Golf writer shares how Masters’ 1st Black player rises through determination and grit to a place at the pinnacle of the game
(Editor's note: This commentary also appears in the African American Golfer's Digest.)
The portly fellow with a huge grin on his round face interrupted his lunch on the hallowed grounds of Augusta National Golf Club to greet me with a firm handshake.
“You must be the Pete McDaniel,’’ he said, as if to distinguish me from all of the other Pete McDaniels roaming the grounds that Masters week in 1998. “Looking pretty good there, young man.’’
The greeting was in jest, as we had met at the Masters the year before through a mutual friend. The man had traveled to Augusta for Tiger Woods’ historic dismantling of the 1997 Masters field en route to a 12-stroke victory, one that signaled a passing of the torch from golf’s GOAT (Jack Nicklaus) to his true heir apparent.
“And you are definitely Mr. Lee Elder,’’ I said with a laugh. “It’s a pleasure to see you again.’’
“My pleasure,’’ he said, chuckling and taking his seat to resume his meal.
“Would you like something to eat?’’ his wife, Sharon, asked.
I declined, explaining that I had to walk with Woods during his practice round, and that I could spare only a few minutes to discuss a book project that Elder wanted to undertake.
“So, you’re writing my book,’’ Elder said. “Let’s see what you’ve got.’’
Somewhat taken aback, I reminded him that I had not agreed to write his biography. We had only briefly tossed the idea around in a telephone conversation. I was hesitant to commit because I was still helping Woods’ dad, Earl, promote his best-seller Training a Tiger, which I co-authored and figured I wouldn’t have much free time between my beats at Golf Digest, where I was a senior writer, and my responsibilities as a single father.
I hate that we never came to an agreement on the book, for his is a fascinating tale of how far determination, grit, a caddie’s feel for the game and a heart bigger than his home state of Texas can spirit one up arguably the steepest mountain in all of sports.
Elder finds himself at the peak of that mountain as recorded in the most recent chapter of that unfinished book. Next April, he will stand shoulder-to-shoulder on the first tee at Augusta National with two other legends of golf, Nicklaus and Gary Player, as an honorary starter for the 2021 Masters. In addition, Augusta National chairman Fred Ridley announced that the club will sponsor scholarships in Elder’s name at Paine College, a historically Black school in Augusta. The club also committed to funding a women’s golf team at Paine as part of the honor bestowed upon the first African-American invited to compete in the Masters.
"The opportunity to earn an invitation to the Masters [in 1975] and stand at that first tee was my dream,’’ Elder said. “To have it come true in 1975 remains one of the greatest highlights of my career and life.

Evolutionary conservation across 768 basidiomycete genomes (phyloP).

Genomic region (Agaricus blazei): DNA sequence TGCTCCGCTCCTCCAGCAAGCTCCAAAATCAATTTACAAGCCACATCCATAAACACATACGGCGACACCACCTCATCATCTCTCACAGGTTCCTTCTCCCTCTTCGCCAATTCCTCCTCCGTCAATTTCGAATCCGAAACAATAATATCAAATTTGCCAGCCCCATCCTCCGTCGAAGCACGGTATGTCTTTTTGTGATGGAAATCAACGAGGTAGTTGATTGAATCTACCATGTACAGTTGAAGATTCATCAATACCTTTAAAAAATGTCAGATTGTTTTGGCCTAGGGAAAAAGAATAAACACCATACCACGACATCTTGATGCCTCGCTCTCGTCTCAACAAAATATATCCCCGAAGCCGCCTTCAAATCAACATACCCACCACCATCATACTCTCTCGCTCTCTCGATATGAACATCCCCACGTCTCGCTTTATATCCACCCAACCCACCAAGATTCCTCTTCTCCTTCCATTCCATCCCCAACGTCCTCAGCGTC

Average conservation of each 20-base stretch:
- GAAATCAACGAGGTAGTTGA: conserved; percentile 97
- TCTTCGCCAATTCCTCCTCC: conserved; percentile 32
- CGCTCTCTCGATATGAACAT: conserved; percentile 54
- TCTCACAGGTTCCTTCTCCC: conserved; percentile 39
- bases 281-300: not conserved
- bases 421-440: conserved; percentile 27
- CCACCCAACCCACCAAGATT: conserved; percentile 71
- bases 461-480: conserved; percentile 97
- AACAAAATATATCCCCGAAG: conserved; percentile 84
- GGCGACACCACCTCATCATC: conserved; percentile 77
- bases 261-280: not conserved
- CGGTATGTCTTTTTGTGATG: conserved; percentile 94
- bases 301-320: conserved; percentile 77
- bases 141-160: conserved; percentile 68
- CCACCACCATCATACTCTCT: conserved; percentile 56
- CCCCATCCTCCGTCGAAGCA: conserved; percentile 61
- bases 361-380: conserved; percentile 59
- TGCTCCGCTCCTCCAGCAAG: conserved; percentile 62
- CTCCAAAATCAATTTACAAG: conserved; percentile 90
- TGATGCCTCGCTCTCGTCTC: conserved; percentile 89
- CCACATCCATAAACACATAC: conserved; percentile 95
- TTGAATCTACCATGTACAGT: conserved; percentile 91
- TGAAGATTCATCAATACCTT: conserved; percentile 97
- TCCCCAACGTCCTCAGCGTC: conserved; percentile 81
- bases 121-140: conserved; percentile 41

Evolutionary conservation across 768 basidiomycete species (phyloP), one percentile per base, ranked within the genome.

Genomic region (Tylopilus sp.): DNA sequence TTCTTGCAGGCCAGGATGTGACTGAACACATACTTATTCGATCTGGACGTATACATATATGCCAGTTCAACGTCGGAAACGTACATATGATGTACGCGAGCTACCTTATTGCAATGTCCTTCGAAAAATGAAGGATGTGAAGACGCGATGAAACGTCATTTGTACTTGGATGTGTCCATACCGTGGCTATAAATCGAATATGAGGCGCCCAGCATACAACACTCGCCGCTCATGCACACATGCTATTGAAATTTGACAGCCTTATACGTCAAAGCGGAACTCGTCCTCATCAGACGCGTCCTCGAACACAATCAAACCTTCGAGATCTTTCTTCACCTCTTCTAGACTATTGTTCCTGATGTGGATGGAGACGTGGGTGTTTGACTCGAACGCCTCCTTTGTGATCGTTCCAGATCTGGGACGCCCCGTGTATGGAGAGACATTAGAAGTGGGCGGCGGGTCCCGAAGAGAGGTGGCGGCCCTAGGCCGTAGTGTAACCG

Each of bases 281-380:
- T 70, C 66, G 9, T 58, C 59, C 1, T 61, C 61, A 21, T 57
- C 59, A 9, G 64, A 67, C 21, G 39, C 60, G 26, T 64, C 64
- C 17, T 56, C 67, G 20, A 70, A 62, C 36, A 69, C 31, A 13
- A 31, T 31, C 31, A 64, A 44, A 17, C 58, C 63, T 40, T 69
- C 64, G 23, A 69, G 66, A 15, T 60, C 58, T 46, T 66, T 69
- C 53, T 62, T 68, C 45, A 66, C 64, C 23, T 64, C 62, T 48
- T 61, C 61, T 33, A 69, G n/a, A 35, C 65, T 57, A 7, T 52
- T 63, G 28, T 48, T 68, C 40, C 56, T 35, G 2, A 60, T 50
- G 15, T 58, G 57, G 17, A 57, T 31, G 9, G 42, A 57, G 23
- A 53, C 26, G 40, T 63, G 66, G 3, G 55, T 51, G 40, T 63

“So, to be invited back to the first tee one more time, to join Jack and Gary for next year’s Masters, means the world to me. It also gives me great pride to know that my first Masters appearance continues to make a positive impact on others.’’
There is little doubt that Elder’s first Masters ended an era of open discrimination against minorities by Augusta National and began an era of inclusion for the Masters Tournament. However, it failed to heal the wounds of exclusion suffered by Elder’s predecessors, most notably Charlie Sifford.
Sifford won one “unofficial’’ PGA Tour event (the 1957 Long Beach Open) and two “official’’ events (1967 Greater Hartford Open and 1969 Los Angeles Open) but never received an invitation from the Masters Tournament Committee. He claimed that every time he was in position to receive an invitation, the committee would move the goal posts.
Sifford openly expressed his displeasure with Augusta National and swore that he never would set foot on its grounds. The only Black inductee to the World Golf Hall of Fame died in 2015 having kept his promise.
It is my experience that change is rarely initiated by those guilty of resistance to it. The back story suggests that is true of the Lee Elder honor. According to my sources, the idea began with a former employee of the PGA of America, Wendell Haskins. It made its way to the Masters Tournament Committee via various channels.
Regardless of the route, the honor is timely and well-deserved in a country soul-searching a long history of division and inequality. Recently heightened tensions have exposed the cavernous divisions along racial and social lines. The 86-year-old Elder personifies not only the past but hope for a better future. His is an American story of hurdles, hustling and humility.
Elder’s journey to fame if not fortune in the game has been well-documented. Born July 14, 1934 in Dallas, Robert Lee Elder learned the game as a caddie, like most of his contemporaries. He gained a good amount of recognition in partnership with famed hustler Titanic Thompson. Elder forged a successful career on various black golf tours before qualifying for the PGA Tour in 1967 along with several other notables including Deane Beman, Bob Murphy and Tony Jacklin.
Elder won the 1974 Pensacola Open to qualify for the 1975 Masters. He won three more times on Tour, competed in the Ryder Cup and successfully on the Senior PGA Tour, with eight victories in the 1980s. His ambassadorship in the game is noteworthy, as well.
Father Time, the undefeated one, has taken a toll on Elder’s health. Yet, it is not in his nature to complain. Humility is his armor against the slings and arrows of old age and an unrelenting assault by those who continue to grudgingly grip the reins of oppression.
Lee Elder has seen it all. Now, he is basking in the glory of a legacy of achievement.
From my view looking up to the top of the mountain, he looks pretty good.
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